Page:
Today was one of those unpredictable days, where rain was forecast and the sky looked threatening. But it was also ... SPRING. We just had to get outside, and see the beautiful ephemeral wildflowers. Sure, it would have been easy to sit at home, and stay snuggled under a blanket. But the flowers (and letterboxes) were calling out to us.
There was rain and wind. But look what we got to see! Wild Hyacinths, otherwise known as Blue Dicks. I'm sure there was a time that this didn't make thirteen-year-old boys giggle furiously, but I can't imagine when that time might have been.
Tiny cheerful, and downright odd-looking Shoe Buttons. I love the spiky pollen!
I was thinking about old-fashioned shoes as we were walking. I wore hiking shoes, which turned out to have incredible mud-accumulating qualities, and no waterproof-ness at all. When it rains, I often think about people with worse shoes than mine, and of animals and their wet paws.
Robb and I shared a pair of gloves. He needs to keep one hand free, to hold his walking stick, and I was messing around with a camera. We each had one glove, which worked out remarkably well.
Johnny Jump Ups are a decidedly un-violet form of violets. These are larger than most wild violets, but smaller than pansies. The markings in the center are a warm orangey-brown
I think this is a Long-Beaked Storksbill. These are named for their seed pods, that are thought to resemble the beaks of storks or cranes. Look at the crazy-colored pollen.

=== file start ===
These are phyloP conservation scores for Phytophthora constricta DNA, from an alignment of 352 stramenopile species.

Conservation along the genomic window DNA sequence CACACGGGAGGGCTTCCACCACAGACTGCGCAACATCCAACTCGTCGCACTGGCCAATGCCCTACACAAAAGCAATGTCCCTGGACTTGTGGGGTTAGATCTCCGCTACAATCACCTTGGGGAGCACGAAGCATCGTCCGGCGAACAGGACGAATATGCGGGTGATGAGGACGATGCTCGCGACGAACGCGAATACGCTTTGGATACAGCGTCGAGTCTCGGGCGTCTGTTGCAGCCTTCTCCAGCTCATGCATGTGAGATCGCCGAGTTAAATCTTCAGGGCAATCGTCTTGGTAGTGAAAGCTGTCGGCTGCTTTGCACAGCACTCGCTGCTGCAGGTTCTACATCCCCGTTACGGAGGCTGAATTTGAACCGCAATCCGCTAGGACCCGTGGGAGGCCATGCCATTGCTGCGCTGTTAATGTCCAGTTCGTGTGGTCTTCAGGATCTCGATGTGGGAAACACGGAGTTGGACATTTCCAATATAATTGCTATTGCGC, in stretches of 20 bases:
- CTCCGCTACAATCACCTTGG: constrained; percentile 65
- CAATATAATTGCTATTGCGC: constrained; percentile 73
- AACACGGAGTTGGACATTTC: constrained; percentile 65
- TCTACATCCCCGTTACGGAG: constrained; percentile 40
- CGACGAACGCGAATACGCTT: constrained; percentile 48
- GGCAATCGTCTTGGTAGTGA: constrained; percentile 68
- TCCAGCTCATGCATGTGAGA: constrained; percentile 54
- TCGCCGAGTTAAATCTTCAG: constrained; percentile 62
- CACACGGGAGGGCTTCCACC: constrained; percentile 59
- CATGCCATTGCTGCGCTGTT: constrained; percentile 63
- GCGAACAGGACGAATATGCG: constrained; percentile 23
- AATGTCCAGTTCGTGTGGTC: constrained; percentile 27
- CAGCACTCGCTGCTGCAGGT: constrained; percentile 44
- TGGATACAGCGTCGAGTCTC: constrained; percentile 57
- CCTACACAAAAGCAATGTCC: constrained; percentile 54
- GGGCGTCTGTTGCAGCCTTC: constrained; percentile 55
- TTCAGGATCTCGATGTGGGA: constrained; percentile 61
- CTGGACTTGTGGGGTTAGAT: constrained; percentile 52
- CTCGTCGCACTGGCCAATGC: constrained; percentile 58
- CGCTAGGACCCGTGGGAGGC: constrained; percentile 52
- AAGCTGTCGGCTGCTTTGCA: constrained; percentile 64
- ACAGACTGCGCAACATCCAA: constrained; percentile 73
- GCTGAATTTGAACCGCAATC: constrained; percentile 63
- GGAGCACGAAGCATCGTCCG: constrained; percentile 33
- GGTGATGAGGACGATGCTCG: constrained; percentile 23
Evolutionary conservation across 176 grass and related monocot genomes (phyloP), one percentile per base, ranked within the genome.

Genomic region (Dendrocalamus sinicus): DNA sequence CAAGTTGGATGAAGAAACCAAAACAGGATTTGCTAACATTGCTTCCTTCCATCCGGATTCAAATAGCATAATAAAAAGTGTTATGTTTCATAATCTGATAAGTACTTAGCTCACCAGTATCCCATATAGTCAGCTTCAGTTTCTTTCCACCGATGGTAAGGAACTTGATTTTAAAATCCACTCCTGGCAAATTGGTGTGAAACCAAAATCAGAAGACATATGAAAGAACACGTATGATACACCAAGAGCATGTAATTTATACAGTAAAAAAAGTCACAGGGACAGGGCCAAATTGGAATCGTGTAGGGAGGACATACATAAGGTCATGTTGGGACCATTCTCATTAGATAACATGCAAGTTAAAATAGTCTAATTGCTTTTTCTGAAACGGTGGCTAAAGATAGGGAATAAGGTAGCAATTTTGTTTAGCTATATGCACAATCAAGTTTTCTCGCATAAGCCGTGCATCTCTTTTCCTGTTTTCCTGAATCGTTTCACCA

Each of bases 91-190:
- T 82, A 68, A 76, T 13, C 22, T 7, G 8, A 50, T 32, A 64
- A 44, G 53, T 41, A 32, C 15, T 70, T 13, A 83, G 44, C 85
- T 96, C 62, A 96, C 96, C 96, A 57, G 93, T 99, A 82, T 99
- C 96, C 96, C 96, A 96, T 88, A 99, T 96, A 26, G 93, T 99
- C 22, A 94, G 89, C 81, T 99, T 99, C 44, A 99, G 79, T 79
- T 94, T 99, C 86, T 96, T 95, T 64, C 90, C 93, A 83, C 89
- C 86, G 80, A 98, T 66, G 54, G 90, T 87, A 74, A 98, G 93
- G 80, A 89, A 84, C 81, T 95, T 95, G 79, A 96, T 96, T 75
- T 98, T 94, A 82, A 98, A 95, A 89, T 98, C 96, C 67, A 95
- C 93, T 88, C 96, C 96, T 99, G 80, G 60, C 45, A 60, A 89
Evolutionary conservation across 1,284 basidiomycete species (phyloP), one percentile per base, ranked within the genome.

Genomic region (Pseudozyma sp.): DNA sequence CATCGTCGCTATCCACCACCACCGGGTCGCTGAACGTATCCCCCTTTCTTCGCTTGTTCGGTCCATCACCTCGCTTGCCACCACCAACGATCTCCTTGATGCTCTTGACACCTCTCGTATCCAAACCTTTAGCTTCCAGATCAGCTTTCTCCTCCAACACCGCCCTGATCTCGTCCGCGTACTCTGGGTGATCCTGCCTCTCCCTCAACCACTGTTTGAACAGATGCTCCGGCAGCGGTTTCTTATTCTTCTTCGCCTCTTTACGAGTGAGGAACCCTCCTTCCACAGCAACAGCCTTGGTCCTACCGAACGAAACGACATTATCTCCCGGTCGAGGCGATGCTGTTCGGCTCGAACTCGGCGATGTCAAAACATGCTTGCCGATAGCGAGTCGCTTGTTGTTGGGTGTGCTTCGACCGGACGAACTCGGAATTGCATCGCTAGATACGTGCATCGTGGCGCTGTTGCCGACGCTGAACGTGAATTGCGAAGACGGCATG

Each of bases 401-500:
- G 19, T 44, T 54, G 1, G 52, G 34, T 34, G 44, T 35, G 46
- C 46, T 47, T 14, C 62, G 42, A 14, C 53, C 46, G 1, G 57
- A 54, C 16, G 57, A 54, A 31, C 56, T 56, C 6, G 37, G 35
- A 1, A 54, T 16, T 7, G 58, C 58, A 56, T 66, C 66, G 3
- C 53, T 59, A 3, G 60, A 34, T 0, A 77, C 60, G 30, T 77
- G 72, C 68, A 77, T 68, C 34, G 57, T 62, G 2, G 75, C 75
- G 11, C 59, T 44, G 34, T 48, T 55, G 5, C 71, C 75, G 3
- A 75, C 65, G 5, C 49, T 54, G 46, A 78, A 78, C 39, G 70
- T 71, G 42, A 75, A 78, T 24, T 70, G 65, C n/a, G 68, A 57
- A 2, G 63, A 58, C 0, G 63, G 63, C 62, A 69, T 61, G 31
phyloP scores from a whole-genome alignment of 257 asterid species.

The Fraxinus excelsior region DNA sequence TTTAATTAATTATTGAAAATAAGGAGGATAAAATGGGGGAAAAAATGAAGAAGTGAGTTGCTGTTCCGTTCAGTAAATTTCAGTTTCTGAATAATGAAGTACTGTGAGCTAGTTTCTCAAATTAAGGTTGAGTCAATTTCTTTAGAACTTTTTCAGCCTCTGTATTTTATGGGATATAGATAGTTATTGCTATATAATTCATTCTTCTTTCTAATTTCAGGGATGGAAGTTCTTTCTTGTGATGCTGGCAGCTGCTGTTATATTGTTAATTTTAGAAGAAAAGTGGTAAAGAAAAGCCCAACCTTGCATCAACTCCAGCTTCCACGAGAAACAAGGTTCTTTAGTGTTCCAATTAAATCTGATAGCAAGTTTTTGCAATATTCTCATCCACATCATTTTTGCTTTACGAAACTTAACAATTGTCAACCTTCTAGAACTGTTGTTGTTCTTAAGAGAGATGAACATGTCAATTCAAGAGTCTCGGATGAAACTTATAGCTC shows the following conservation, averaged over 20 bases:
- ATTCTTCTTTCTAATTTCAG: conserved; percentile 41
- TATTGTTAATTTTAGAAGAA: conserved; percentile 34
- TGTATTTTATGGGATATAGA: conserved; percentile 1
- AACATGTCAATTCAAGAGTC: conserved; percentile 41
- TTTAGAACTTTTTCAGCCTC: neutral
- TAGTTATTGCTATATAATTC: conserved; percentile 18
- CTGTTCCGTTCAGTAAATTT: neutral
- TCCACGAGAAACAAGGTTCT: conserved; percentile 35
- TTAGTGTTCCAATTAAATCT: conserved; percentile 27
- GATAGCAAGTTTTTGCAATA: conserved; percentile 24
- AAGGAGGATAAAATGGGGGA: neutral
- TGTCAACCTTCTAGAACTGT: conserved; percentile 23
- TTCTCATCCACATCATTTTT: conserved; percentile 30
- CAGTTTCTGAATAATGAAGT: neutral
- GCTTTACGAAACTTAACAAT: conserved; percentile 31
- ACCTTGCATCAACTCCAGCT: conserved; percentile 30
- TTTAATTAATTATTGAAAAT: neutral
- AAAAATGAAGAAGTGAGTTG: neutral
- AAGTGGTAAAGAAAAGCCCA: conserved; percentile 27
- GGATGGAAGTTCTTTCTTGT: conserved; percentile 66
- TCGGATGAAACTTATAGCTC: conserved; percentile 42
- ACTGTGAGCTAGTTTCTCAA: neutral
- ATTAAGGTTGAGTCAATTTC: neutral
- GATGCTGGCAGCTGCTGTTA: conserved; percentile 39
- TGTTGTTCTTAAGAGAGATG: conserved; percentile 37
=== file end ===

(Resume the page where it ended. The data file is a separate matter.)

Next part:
The trails were surrounded with the more invasive (and tiny) Red-Stemmed Storksbill. They are very pretty, but have become a pest.
It always seems to be stupidly windy when I decide to photograph wildflowers. So many of the photos were terribly blurry. However, sometimes I liked the effect.
I also found the dried husk of last year's flowers very appealing. Imagining a field full of these flowers is very pleasant. Maybe we'll even return in time to see this year's blooms.
I've been trying to find seeds for these Common Fiddlenecks. I think that the spiral form of this flower is fascinating, and I'm delighted these plants are a food source for Lesser Goldfinches.
When I've looked for these seeds online, all I find are websites advising gardeners on how to remove these plants from their yards.
I only saw one Star-Lily today. And the wind was furiously blowing, so my photos are particularly bad. The flower is lovely, despite my poor photography skills.
Robb spotted this bright orange fungus, growing on a fallen oak. I think it is Witch's Butter. I'm too tired and lazy to dig through my mushroom books.
Seeing the wildflowers was lovely, but the best thing about today was getting outside, and taking a long, and not particularly easy walk. I'm still so thankful that Robb is able to walk, considering the paralysis in his legs and feet. I know that the act of walking isn't easy for him, but I'm so happy that he keeps at it.